Her Real Man

By: Natalina Reis

Real Men and Chicken



Ana



What was I thinking? The bulging muscles, the tattoos, the profusion of hairy body surfaces…. I was so tired of the super-buff, testosterone-oozing, romantic hero I’d been writing about for years. Yes, I was a stereotype: the lonely thirty-something woman who wrote those larger than life (and larger than trucks) male characters so she could retreat into her fantasy world and feel less lonely. Except I wasn’t into that kind of man at all. Like with everything else in my life, I liked moderation in the muscle realm. If a guy looked like he had managed to somehow inflate air into his biceps and pecs, I wasn’t interested. If the width of his legs had more in common with a tree than actual human limbs, scratch him off my list. If he was so built he could barely move without looking like the Pillsbury Doughboy, no way in hell!

I like my men slim with well-defined muscles, little to no facial hair—what’s up with all those Abe Lincoln beards anyway?—and human features. Not someone who is as beautiful as Legolas in The Lord of the Rings. I have nothing against beauty, but let’s be honest. Do I really want a man who is prettier than me?

However, my readers love the Hulk-of-a-Man, all hard muscle and features so perfect you have to wonder if they’re real. So, I write them in my stories.

For once I wanted to write a book about a real man. Why can’t I? I can, right? Who exactly is holding me back? Feeling the bubbling of a newly found rebellious streak, I decided to do it. How did I go about writing a real man? I had been writing about fantasies for so long I didn’t know where to start.

I jumped to my feet, grabbed my purse, and left. “A-researching I shall go.”

Since I’d been roped into writing about a fireman by my publisher, I headed to my local firehouse, notebook in hand and hope in my heart. But as I approached the actual building, my determination fizzed out, as if someone had poked a hole in the tire of my courage. By the time I arrived in front of the massive gray building, I was all out of air. I slumped into the low wall that ran just opposite the firehouse, shoulders hunched down and notepad in hand. Shit. I so didn’t have the guts to go inside and start asking questions of the men in the yellow hosen. I’m an introvert, for God’s sake! The longest conversations I’d ever had with a male stranger were in the checkout line at the supermarket.

“What are these called?”

“Parsnips,” I replied with an all-knowing smile.

“Are they good? They look like dirty white carrots.”

“They are very nutritious,” I said, with full awareness of my vegetable geekiness.

With an artistic flip, I opened my notepad, pulled out the mermaid pen I snatched from my novelty pen collection, and started chewing on its plastic blue hair. I took on a pensive look I was hoping looked mildly attractive, while my brain went into overdrive. I could at least observe the great firemen from across the street and take notes. What did they do all day when there were no fires to put out? Was there any truth to the idea firemen always ate well and had a resident chef? Was there a spotted dog in every firehouse?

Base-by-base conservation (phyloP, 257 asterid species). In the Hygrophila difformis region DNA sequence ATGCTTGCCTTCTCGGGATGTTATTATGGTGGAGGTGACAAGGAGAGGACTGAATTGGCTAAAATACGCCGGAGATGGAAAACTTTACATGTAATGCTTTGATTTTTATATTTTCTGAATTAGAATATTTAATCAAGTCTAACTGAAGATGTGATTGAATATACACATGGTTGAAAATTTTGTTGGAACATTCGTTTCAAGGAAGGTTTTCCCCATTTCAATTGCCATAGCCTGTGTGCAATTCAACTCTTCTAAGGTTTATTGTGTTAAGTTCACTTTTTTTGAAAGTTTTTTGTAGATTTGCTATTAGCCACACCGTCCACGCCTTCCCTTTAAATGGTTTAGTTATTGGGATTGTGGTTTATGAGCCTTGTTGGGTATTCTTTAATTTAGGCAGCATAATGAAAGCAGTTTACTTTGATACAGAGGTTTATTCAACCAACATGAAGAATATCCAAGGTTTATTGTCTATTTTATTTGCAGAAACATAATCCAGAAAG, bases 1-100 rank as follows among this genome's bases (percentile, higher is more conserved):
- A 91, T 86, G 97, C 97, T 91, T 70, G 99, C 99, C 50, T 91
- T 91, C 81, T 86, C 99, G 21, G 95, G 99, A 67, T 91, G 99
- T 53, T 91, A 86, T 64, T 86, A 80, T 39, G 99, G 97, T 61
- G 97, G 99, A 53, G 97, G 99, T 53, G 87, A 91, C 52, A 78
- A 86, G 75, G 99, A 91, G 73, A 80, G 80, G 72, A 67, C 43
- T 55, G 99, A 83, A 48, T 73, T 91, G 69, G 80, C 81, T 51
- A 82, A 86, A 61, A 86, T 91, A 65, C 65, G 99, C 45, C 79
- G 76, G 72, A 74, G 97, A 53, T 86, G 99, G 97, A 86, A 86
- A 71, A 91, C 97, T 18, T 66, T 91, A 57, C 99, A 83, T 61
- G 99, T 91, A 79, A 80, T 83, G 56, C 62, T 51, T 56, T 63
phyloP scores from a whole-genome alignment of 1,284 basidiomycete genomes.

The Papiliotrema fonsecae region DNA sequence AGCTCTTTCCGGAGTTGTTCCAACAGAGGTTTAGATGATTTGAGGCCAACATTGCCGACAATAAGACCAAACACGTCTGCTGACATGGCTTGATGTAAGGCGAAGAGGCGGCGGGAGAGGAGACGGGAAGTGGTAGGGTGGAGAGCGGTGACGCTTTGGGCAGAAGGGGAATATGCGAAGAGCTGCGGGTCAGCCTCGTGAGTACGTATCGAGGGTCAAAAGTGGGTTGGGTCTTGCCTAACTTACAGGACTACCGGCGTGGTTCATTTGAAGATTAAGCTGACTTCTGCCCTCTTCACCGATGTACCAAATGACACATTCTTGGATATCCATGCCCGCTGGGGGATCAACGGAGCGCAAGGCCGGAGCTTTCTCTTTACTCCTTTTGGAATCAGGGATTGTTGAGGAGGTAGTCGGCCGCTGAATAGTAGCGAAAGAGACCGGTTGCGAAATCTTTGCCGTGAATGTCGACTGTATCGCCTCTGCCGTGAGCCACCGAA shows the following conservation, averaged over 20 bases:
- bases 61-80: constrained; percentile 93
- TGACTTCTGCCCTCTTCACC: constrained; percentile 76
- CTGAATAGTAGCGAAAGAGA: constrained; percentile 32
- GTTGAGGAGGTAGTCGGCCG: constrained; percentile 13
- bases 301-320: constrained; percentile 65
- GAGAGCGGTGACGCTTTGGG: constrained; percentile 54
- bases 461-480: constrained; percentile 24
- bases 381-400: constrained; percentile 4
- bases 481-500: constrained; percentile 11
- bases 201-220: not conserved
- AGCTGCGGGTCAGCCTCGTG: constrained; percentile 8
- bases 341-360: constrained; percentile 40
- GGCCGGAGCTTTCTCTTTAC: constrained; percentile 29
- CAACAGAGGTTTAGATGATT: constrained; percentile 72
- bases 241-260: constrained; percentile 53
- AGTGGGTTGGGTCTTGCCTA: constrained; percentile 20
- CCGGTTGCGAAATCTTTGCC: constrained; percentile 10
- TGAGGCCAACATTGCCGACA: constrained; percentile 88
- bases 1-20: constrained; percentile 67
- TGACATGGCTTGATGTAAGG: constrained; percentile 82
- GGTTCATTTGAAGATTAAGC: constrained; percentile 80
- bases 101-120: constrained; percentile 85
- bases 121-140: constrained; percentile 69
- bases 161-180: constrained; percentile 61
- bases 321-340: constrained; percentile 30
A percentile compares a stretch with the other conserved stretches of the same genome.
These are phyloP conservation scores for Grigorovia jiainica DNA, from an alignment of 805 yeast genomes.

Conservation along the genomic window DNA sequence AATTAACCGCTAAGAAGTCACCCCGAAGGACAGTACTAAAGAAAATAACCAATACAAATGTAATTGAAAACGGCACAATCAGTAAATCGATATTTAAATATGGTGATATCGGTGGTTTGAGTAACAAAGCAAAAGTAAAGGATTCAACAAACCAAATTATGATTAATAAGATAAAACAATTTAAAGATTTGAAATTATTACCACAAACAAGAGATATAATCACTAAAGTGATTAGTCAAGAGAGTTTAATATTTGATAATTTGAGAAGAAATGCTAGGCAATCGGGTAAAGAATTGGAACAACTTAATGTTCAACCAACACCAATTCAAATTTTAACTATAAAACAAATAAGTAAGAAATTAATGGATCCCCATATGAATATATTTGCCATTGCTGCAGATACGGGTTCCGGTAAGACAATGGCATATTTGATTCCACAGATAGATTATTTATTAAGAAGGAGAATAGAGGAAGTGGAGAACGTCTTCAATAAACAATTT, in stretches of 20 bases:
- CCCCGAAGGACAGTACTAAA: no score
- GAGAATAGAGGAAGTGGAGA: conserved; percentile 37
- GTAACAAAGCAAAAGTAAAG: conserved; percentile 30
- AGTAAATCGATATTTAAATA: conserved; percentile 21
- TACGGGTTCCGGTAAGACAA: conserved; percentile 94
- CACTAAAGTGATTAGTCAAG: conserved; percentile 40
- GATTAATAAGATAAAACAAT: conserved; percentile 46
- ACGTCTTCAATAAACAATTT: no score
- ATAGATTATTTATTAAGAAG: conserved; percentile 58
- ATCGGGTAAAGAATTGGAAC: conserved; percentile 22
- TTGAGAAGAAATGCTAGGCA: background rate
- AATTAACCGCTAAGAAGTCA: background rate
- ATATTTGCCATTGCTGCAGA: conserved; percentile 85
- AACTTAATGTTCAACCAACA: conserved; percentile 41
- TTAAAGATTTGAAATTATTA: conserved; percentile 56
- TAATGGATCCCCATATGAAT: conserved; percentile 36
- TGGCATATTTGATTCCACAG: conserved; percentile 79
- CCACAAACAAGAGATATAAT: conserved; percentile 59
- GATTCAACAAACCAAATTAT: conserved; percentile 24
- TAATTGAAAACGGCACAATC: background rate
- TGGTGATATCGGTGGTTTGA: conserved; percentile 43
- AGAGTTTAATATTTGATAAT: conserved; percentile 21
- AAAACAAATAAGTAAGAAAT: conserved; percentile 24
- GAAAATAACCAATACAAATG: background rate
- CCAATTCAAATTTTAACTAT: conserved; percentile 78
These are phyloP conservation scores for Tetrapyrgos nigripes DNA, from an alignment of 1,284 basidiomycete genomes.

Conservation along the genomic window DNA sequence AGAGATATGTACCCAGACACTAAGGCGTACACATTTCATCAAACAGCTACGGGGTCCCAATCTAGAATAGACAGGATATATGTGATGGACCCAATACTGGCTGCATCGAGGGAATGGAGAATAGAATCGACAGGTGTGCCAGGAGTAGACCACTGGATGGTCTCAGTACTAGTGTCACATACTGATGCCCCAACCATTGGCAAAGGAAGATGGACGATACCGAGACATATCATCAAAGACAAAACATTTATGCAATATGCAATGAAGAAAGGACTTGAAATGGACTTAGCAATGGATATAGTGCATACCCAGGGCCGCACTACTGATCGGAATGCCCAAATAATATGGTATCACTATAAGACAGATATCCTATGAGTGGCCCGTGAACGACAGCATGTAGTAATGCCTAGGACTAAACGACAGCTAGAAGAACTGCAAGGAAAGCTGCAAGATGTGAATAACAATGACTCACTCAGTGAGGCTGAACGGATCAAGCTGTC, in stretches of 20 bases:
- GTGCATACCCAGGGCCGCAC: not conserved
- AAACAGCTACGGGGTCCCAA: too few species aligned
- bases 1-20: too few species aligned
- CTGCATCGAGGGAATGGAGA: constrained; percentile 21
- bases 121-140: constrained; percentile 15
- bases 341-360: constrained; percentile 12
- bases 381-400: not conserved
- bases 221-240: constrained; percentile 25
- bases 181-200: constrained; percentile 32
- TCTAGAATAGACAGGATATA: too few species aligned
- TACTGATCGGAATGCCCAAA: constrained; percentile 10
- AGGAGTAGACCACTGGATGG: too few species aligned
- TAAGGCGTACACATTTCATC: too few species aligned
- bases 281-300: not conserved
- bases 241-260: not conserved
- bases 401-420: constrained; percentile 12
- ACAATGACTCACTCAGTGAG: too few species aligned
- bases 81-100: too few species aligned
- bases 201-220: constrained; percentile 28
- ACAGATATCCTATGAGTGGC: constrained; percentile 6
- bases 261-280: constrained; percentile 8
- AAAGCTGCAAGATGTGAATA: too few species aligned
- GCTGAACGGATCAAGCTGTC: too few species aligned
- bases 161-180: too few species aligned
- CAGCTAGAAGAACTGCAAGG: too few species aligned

Two tall figures, dressed in funky-looking beige pants held up with bright red suspenders, came out into the driveway. My interest perked up and I straightened my back just enough not to look like my grandma. The tallest one had a basketball in his hands, and he bounced it off to the other guy. Ah, a friendly game of basketball while they wait for the next great fire.

I scribbled some notes and returned my attention to the two. I couldn’t see their faces very well from across the street, but they seemed to be average-looking Joes, not the hot-to-trot firemen depicted in almost every romance ever published. Real men. The type I wanted to write about.

I should go talk to them. Maybe challenge them to a shoot-out. I remembered I was in heels and that I would rather poke out my eyes with a hot metal rod than address a male I’d never met with some random questions. I decided to stick to my notes instead.

I noticed them glancing at me every so often, but I couldn’t see the expressions on their faces. Are they wondering why there is a hot chick checking them out? Or maybe they are squabbling over which one should come and ask me out on a date. Those thoughts were the reason I wrote about things I knew nothing about. Kind of like Jane Austen writing about relationships when she herself never seemed to have had one.

Whatever the guys were thinking, it was a moot point. They both rushed into the building, closing the door behind them, and left me salivating over the seed of a story beginning to grow in my head.

While I dug through my bag in search of that sweet-and-salty granola bar I knew I’d stuffed in my purse, someone else came out through the same side door. However, this time the fireman had no basketball in his hands, and he was crossing the street and walking straight toward me. A moment of panic sent my heart into a race against itself, and I felt my cheeks burn with such intensity I might very well need a hose to put out the fire. What the f—?

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